Enrollment activity is picking up at the state’s MNsure health insurance exchange in advance of Sunday’s deadline for individuals to buy 2018 coverage.

On Monday, the number of online shopping sessions at the MNsure website hit its highest point since last month’s deadline for coverage that started Jan. 1, said Allison O’Toole, the MNsure chief executive. People who sign up for coverage between now and Sunday would have health plan coverage as of Feb. 1.

The exchange also is seeing a growing number of website users who have put items in their online “shopping baskets” actually complete their purchases.

“We are ahead of where we were last year at this time,” O’Toole said during a MNsure board meeting in St. Paul. But she cautioned: “At this time last year we had about three more weeks of open enrollment.”

Minnesota launched the MNsure exchange to implement the federal Affordable Care Act (ACA), sometimes called Obamacare, which brought sweeping changes to the market where self-employed people and those who don’t get coverage from their employer buy health insurance. About 166,000 people buy coverage in the Minnesota market, which primarily serves people under age 65.

Last year, 114,810 people signed up for individual policies via MNsure during an open enrollment period that stretched into early February. As of Tuesday, the sign-up tally for 2018 coverage was 111,667 people.

MNsure doesn’t have a goal in terms of sign-ups, but rather a budget projection based on an estimate for the number of people are actually buying 2018 coverage.

Since open enrollment began in November, exchange officials have said repeatedly the shopping volume thus far suggests MNsure is on track to meet or possibly exceed the current goal for paying customers, which is roughly 4 percent more than the number buying 2017 coverage.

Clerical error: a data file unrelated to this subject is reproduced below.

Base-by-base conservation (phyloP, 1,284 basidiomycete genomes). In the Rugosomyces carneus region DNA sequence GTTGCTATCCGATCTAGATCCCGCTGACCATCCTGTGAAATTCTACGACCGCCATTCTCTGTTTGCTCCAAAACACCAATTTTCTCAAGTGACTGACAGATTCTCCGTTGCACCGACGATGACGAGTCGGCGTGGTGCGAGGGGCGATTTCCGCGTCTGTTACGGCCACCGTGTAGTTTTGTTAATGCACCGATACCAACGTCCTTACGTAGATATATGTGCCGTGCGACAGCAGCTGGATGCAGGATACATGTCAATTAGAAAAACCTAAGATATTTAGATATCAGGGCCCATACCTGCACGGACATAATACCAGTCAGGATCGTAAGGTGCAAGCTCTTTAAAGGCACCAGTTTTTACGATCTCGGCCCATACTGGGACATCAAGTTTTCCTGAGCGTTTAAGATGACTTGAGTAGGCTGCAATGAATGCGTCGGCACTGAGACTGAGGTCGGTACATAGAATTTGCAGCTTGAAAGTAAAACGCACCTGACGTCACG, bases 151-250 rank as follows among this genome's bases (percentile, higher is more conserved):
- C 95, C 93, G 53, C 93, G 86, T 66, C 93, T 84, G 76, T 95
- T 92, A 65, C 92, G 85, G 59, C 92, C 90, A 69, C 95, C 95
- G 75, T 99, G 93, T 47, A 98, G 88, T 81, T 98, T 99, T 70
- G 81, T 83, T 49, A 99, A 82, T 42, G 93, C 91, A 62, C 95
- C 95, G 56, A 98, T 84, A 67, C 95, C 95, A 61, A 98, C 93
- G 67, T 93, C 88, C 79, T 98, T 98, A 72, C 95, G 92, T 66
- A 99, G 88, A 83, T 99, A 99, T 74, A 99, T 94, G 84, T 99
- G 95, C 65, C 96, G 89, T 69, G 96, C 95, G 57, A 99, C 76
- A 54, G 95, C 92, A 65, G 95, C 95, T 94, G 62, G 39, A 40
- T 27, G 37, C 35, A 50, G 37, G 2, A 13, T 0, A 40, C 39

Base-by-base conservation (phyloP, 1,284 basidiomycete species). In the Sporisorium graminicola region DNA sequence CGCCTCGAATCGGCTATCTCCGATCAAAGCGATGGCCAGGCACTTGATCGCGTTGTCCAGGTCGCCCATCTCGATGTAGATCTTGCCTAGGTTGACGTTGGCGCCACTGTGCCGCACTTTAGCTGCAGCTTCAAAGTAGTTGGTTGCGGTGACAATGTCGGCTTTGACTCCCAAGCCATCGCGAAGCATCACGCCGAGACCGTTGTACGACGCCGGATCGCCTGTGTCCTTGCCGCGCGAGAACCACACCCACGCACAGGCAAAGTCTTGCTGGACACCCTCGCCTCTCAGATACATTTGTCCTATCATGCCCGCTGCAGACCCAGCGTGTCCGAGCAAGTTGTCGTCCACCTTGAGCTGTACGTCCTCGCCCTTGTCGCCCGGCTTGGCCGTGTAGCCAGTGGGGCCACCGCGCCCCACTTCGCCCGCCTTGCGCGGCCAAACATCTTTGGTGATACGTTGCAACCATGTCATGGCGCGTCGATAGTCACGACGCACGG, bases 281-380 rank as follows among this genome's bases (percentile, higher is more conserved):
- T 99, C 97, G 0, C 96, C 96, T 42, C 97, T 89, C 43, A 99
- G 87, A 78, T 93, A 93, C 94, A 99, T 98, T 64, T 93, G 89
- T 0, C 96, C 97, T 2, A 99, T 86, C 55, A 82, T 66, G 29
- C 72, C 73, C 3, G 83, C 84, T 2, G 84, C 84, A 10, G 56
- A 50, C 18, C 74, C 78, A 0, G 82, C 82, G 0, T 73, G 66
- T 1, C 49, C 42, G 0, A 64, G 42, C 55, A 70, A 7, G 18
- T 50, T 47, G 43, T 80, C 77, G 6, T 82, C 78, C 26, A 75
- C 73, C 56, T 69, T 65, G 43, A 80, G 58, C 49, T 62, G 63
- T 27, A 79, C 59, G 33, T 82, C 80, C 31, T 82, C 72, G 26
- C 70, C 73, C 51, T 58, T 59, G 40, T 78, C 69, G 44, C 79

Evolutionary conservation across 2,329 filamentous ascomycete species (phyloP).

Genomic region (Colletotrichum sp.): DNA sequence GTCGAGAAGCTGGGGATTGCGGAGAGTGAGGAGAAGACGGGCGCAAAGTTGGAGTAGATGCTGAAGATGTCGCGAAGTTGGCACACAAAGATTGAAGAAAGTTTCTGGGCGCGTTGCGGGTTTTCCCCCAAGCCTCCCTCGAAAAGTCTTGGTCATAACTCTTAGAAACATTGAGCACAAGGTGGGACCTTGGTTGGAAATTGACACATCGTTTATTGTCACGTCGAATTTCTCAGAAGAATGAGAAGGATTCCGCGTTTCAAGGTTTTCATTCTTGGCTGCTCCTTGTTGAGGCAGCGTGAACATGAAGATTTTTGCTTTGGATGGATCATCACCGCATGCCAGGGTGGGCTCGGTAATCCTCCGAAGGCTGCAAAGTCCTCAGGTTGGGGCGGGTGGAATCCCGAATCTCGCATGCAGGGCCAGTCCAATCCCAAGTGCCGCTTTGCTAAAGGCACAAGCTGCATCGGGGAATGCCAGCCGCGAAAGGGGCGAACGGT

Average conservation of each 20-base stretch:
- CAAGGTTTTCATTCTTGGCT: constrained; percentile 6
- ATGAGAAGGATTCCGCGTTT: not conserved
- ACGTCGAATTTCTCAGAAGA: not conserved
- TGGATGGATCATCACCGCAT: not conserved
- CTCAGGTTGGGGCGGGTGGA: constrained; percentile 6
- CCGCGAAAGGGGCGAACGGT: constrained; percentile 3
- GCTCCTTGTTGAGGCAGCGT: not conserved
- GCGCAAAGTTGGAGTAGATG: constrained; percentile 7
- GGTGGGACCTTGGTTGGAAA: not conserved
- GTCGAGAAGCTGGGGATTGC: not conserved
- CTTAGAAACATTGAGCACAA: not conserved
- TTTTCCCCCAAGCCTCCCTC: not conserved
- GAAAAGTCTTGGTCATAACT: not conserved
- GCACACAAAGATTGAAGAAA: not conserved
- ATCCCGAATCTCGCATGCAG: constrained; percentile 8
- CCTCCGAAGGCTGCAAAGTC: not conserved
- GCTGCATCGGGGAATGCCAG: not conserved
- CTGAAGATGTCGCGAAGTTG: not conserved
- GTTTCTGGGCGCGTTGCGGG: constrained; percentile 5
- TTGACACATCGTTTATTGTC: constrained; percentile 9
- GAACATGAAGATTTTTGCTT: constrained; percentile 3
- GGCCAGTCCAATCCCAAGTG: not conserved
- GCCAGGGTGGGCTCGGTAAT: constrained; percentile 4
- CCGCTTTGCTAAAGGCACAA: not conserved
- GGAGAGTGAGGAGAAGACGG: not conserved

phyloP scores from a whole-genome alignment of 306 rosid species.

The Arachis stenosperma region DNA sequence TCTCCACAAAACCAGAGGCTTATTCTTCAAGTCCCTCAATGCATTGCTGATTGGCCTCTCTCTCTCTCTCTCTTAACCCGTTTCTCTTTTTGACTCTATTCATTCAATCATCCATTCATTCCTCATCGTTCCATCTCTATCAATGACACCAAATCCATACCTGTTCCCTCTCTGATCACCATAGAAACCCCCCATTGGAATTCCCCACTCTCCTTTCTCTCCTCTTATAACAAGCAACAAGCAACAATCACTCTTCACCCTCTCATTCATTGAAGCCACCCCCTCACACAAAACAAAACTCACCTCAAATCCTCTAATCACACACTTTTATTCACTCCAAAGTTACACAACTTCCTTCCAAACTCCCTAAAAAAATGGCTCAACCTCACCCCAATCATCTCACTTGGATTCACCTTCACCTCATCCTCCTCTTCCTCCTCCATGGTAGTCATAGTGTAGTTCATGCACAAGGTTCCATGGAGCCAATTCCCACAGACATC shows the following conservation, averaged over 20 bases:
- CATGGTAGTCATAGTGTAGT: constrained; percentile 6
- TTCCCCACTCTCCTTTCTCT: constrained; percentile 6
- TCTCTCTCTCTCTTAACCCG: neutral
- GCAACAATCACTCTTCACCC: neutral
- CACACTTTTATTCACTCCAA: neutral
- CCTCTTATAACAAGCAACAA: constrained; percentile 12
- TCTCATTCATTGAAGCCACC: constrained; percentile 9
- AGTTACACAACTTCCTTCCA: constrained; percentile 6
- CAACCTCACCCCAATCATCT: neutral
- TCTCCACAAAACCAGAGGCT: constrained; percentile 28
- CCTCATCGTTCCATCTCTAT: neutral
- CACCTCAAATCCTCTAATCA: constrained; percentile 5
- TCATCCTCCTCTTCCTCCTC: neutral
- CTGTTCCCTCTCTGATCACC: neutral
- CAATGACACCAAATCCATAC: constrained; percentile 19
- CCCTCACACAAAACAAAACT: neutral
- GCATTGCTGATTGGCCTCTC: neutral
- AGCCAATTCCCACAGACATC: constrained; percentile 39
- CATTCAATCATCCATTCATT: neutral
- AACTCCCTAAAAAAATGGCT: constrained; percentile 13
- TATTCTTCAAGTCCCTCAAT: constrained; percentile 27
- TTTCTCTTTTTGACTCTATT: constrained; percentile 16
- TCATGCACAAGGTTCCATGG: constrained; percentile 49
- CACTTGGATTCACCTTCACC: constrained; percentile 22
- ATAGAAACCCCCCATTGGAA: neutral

They have noted a relatively large share of those signing up for coverage are new to the exchange, saying it’s a good sign for growth. As of Tuesday, the enrollment tally included 30,259 new enrollees.

The optimism about meeting or exceeding the budget goal continued Wednesday, said spokesman Jeremy Drucker. He added: “We’re going to continue to monitor and things will come into sharper focus in early spring.”

Minnesota is in the minority of states in operating its own health insurance exchange, rather than directing residents to the federal government’s HealthCare.gov website. Open enrollment through the federal website closed last month, and the sign-up volume in states that use HealthCare.gov was down about 5 percent.

Analysts attributed the decline to the shorter open enrollment period plus uncertainty about how efforts to repeal and replace the ACA would impact the market — while also noting that it wasn’t as steep a drop as expected.

On Wednesday, MNsure board chairman Phil Norrgard noted the federal numbers during Wednesday’s board meeting, and said they suggest the showing in Minnesota is particularly strong.

Minnesota’s market has been unusual since major ACA changes kicked in during 2014.

The volume of people buying through the exchange has been relatively low because of the state’s MinnesotaCare program. In addition, Minnesota has had a relatively large “off-exchange” market, where people buy individual policies directly from carriers or through brokers.

While the volume of people buying through MNsure for 2018 seems to be holding steady or growing, it’s unclear what enrollment activity has been like in the off-exchange market. Across the country, relatively small enrollment numbers is one reason some insurers have backed away from the market, which also has been the source of red ink for many carriers.

Overall, Minnesota’s individual market is significantly smaller than it was in 2014, and the number of people buying private insurance through the exchange has fallen far short of original projections.

MNsure will extend hours at its call center through Sunday to handle an expected surge in sign-up activity.